SAN DIEGO (Feb 23, 2011) The amphibious transport dock ship USS Cleveland (LPD 7), the lead U.S. vessel for Pacific Partnership 2011, departs Naval Base San Diego to conduct pre-deployment certification exercises. Capt. Jesse Wilson, mission commander for Pacific Partnership 2011, along with his staff, will embark Cleveland for the duration of the humanitarian assistance mission. (U.S. Navy photo by Mass Communication Specialist 2nd Class Michael Russell)

PEARL HARBOR (March 2, 2011) - U.S. Pacific Fleet’s humanitarian assistance mission, known as Pacific Partnership, is preparing to set sail on a four-month deployment for Tonga, Vanuatu, Papua New Guinea, Timor-Leste, and the Federated States of Micronesia on March 21, 2011.

Now in its sixth year, Pacific Partnership 2011 is aimed at strengthening regional relationships with Southeast Asian and Oceanian nations which might be called upon to respond to natural or humanitarian disasters in the region. Pacific Partnership is designed to enhance these relationships through medical, dental and engineering projects, as well as subject matter expert exchanges (SMEEs).

"Since the 2004 Tsunami that caused profound suffering in several South East Asian countries, we have learned that by working together we are better prepared to overcome the considerable challenges caused by natural disasters," said U.S. Navy Capt. Jesse Wilson, Pacific Partnership 2011 Mission Commander, and Commander of Destroyer Squadron 23.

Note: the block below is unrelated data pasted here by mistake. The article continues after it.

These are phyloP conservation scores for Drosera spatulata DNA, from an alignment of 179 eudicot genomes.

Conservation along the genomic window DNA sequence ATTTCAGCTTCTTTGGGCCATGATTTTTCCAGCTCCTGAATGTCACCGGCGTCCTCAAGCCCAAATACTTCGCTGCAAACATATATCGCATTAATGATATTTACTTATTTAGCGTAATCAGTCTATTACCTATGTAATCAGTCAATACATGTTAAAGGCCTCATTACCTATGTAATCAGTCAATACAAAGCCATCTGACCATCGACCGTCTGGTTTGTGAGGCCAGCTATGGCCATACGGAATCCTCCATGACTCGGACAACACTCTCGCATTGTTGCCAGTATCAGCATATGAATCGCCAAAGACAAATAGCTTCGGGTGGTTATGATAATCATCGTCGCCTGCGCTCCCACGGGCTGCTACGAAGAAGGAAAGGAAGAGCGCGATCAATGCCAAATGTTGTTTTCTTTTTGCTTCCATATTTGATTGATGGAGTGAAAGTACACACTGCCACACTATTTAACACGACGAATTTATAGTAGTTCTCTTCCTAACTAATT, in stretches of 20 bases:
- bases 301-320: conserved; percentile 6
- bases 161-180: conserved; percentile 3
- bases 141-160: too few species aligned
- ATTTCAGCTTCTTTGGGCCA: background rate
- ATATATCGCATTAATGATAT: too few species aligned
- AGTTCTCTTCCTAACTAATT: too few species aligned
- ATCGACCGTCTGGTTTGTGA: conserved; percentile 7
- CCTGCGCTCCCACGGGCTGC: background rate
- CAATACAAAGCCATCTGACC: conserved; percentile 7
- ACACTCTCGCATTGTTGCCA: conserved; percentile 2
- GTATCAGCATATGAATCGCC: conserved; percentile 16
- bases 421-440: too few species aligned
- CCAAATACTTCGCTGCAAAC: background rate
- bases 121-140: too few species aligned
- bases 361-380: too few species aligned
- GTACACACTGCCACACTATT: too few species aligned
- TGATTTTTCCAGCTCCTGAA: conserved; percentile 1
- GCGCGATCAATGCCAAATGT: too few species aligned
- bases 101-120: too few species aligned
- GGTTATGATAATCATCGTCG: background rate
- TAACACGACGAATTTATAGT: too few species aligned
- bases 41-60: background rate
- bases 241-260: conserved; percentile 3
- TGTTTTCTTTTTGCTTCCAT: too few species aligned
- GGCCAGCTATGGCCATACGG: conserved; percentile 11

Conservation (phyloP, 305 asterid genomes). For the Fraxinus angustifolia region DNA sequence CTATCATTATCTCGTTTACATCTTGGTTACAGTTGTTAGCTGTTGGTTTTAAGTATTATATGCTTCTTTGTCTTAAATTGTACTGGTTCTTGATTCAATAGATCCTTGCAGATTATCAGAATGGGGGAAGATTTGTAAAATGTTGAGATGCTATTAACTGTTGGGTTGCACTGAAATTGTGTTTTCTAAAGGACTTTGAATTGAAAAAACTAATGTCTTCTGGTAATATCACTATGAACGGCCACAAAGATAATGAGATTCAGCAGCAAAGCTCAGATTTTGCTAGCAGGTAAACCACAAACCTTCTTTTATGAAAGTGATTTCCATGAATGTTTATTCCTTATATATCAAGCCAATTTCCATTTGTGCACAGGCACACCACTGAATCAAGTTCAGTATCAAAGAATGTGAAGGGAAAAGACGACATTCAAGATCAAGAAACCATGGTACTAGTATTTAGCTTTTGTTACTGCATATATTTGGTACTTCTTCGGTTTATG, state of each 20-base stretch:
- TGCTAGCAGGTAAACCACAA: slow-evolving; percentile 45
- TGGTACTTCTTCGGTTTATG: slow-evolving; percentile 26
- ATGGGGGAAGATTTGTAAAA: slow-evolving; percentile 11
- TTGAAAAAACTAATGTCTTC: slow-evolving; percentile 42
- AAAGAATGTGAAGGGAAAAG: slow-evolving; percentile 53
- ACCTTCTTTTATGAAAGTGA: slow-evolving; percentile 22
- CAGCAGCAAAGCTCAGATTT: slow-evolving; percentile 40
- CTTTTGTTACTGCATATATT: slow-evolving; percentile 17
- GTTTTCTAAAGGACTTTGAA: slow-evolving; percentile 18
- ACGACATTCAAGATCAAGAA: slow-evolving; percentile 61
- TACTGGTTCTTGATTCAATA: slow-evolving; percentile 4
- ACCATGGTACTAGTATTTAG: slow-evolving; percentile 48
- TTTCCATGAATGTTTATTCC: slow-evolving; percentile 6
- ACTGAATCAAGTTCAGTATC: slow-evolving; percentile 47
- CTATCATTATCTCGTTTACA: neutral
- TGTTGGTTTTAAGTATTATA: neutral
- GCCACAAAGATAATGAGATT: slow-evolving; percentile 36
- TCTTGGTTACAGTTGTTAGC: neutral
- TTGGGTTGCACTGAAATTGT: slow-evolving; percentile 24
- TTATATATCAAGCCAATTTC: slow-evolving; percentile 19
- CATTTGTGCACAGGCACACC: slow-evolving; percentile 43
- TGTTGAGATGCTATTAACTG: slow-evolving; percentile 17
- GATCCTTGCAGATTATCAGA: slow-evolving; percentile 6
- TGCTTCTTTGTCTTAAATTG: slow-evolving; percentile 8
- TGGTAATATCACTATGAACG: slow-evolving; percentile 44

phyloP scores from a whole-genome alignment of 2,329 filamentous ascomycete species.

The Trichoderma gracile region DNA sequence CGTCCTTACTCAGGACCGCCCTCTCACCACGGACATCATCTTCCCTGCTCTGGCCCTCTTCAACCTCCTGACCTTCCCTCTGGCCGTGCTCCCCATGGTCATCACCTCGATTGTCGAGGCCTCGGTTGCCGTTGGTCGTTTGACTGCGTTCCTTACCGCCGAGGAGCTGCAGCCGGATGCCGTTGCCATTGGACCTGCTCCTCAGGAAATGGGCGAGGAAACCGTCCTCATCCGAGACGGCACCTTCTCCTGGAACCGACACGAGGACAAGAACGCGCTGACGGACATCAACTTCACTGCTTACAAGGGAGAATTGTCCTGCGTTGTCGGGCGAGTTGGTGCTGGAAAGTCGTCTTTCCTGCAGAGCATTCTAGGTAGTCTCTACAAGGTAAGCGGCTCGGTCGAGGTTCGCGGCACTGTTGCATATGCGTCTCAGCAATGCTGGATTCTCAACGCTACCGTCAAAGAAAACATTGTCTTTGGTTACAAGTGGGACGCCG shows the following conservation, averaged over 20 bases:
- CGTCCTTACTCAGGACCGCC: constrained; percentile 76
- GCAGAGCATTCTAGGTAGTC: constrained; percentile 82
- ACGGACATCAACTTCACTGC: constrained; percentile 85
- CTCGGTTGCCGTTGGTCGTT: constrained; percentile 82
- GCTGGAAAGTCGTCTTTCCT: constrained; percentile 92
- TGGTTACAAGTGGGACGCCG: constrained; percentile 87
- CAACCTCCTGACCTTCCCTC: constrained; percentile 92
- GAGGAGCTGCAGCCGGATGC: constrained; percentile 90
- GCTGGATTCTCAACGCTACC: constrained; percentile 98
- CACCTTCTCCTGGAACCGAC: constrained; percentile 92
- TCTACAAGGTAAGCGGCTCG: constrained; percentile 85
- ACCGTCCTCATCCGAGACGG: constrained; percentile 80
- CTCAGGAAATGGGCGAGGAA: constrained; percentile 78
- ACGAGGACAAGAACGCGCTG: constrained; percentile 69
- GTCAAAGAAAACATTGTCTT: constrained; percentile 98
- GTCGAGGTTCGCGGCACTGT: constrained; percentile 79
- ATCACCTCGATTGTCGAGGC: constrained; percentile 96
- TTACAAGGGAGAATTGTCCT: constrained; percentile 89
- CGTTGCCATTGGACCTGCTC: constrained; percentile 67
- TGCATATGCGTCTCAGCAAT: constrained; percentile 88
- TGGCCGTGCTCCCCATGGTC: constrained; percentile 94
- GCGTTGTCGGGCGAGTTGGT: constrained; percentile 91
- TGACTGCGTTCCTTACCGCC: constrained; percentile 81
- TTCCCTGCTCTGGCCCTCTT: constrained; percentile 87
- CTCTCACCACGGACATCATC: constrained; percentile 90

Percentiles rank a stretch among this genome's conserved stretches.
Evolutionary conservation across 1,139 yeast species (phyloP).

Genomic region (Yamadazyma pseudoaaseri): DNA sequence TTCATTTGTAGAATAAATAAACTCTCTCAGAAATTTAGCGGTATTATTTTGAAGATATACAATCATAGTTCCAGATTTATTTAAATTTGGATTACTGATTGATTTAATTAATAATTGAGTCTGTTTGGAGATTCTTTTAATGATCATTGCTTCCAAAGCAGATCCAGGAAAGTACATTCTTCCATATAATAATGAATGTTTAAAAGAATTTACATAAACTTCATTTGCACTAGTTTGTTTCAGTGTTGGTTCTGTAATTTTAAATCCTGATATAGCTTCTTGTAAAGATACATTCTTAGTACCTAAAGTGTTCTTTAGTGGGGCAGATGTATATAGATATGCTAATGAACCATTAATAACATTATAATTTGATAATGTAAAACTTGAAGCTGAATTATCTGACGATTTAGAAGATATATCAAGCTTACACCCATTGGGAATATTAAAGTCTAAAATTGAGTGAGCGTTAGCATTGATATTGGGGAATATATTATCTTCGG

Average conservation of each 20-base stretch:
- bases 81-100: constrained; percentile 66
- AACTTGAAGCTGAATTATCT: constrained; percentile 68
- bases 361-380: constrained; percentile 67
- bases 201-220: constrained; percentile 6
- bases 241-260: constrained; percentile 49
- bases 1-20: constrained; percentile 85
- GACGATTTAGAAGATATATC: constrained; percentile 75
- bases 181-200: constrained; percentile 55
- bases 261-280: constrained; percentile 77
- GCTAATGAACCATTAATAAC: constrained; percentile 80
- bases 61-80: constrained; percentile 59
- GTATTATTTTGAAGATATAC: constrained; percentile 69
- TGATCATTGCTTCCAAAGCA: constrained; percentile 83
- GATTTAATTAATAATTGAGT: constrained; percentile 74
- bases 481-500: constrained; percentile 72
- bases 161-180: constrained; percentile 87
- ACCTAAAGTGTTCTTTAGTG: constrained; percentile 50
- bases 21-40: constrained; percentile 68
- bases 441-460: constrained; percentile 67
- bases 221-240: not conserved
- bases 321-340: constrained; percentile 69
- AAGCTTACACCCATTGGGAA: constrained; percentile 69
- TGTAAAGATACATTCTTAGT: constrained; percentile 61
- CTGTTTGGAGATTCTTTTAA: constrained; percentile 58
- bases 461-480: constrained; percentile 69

The amphibious transport dock ship USS Cleveland (LPD 7) is the lead U.S. vessel. Ships from Australia, Japan, and New Zealand, and a helicopter crew from France, will join Cleveland during different phases of the mission. Canada, Malaysia, Singapore, and Spain will also deploy teams to support the mission.

Non-governmental organizations (NGOs) will embark on board Cleveland to partner with its crew to provide medical, dental, veterinary, and engineering services to local communities identified by host nations.

In addition to medical and engineering infrastructure projects, partner nations and NGOs will work with their host nation counterparts on developing sustainability projects and SMEEs on a range of topics, including methods of recycling, clean water practices, and alternative energy initiatives.

“Our goal is to build sustainable partnerships and projects that will strengthen alliances while working to prevent or mitigate humanitarian disasters,” said Capt. Wilson.

Over the past five years, Pacific Partnership has provided medical, dental, educational, and preventive medicine services to more than 300,000 patients in 13 countries. More than 130 engineering projects in more than a dozen countries have included school refurbishment and construction of entirely new clinics for providing essential medical services to remote villages and communities.

For more news from Pacific Partnership, visit the mission's website and blog. Connect with Pacific Partnership on Facebook, and Twitter.